The success of Foster Farms' ambitious journey to category and industry leadership and overall excellence has earned the company the distinction of being named The National Provisioner’s 2016 Processor of the Year.
Reno, Nev.-based Sierra Meat & Seafood looks to build upon its legacy businesses and bring specialty meats to a wider audience, but on a growth curve that doesn’t outrun its ability to offer high-quality products.
Mountain States Rosen accepted a rare opportunity to purchase JBS USA’s Greeley, Colo., lamb-processing facility — a move that improves its story of vertical integration and gives it the flexibility to expand its distribution and advance lamb further into the specialty-protein market.
Where lamb processing is concerned, the team at Mountain States Rosen (MSR) believed it needed to put itself in a better position to take care of its cooperative producer members and deliver lamb product to its customers.
West Liberty Foods won the meat-processing lottery in 2014, when it purchased the former Quantum Foods facility in Bolingbrook, Ill. — a jackpot that already has paid dividends and has an aggressive growth plan in place.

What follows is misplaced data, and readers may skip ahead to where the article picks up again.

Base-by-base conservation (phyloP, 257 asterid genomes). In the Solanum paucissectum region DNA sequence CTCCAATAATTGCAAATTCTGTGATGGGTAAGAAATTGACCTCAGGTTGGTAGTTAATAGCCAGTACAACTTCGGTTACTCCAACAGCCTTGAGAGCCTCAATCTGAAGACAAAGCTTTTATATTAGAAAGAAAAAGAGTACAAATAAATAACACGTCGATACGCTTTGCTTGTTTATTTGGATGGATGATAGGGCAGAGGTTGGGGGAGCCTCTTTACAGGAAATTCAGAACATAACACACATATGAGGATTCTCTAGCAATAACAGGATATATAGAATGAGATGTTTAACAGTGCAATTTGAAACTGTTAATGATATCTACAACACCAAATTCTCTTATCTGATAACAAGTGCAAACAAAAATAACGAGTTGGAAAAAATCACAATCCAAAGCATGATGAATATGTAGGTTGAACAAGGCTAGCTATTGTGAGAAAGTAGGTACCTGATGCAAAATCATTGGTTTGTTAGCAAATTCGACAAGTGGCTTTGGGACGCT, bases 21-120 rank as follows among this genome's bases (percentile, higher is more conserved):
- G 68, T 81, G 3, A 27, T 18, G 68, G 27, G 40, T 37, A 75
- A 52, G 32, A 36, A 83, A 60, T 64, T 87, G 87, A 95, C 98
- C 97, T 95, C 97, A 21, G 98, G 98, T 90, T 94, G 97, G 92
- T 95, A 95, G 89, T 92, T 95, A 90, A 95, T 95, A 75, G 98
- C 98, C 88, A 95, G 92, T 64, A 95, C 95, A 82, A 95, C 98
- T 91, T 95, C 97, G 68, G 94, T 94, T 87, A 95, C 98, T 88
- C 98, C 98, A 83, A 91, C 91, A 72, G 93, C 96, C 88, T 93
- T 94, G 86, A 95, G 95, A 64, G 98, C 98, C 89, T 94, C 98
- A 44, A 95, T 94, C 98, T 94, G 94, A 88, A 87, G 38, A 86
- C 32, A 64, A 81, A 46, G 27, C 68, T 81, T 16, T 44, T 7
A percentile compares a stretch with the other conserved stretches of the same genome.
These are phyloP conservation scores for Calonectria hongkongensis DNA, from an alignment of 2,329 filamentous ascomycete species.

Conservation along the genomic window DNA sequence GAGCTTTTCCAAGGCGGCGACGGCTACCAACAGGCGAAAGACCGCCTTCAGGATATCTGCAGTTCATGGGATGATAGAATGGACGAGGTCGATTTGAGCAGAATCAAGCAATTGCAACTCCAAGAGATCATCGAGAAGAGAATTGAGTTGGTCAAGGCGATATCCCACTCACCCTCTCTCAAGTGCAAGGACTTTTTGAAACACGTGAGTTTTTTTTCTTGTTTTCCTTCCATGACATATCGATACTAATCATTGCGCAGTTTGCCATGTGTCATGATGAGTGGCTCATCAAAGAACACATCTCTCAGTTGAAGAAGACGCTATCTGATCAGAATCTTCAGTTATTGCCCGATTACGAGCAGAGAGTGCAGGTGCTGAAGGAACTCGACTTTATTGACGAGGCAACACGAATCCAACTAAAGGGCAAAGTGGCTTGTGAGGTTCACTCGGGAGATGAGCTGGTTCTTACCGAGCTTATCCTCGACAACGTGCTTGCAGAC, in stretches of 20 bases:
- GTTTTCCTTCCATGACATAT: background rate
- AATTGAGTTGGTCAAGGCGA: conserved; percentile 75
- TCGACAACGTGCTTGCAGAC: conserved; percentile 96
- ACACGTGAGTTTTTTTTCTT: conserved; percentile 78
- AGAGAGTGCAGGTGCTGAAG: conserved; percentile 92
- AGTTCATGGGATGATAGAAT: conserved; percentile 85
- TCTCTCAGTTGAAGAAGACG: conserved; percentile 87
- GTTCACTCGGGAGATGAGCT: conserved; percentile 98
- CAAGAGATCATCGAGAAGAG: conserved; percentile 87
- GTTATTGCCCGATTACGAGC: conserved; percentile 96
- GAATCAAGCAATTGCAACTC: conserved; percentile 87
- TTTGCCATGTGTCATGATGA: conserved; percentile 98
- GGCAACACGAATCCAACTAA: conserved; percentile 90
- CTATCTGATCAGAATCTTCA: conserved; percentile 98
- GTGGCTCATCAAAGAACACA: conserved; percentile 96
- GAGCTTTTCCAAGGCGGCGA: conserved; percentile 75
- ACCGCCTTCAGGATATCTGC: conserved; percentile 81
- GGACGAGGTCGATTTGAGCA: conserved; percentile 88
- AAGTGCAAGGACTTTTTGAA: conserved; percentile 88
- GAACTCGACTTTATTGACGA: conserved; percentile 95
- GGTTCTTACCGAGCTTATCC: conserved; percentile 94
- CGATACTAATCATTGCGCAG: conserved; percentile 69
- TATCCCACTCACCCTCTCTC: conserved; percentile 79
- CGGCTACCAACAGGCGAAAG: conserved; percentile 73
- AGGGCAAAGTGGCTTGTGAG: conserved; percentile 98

In January 2016, a jackpot of historic proportions grabbed the attention of the nation — those who purchased Powerball tickets hoped the record $1.58 billion prize would land in their laps and change their fortunes.
Butterball’s calculated bet that bringing all its production in-house would spur growth and innovation in its product lines has paid off handsomely. Plant expansions and the acquisition of two large processing facilities will allow the processor to multiply its jackpot.
It has been a busy couple of years, but the gamble that Butterball LLC has taken to modify its operational approach appears to have paid off, spurred along by several headline-making acquisitions in recent years.
In mid-November, Andy Hanacek, editor-in-chief, visited Raeford, N.C., in order to attend the ribbon-cutting ceremony and get an exclusive tour of the new Butterball further-processing plant there (which was also still under construction at presstime).
To take its food-safety program to the next level, Marcho Farms replaced its traditional trim-testing program with an innovative, comprehensive carcass-testing program — a proactive tactic in the war against E. coli.
In the meat industry, one might consider Wayne Marcho, founder of Marcho Farms, to be a trailblazer, as he has had a long history of investment into doing “what’s right” by the company and its consumers — the most recent evidence occurring when its continuous-improvement efforts were turned toward its already-strong food-safety record.
Early this summer, Andy Hanacek, editor-in-chief of The National Provisioner checked in with Chef Christopher Hansen, corporate executive chef at OSI Group, to get his thoughts on some of the trends driving meat and poultry culinary strategies, and how his company was responding to some of these big-picture targets.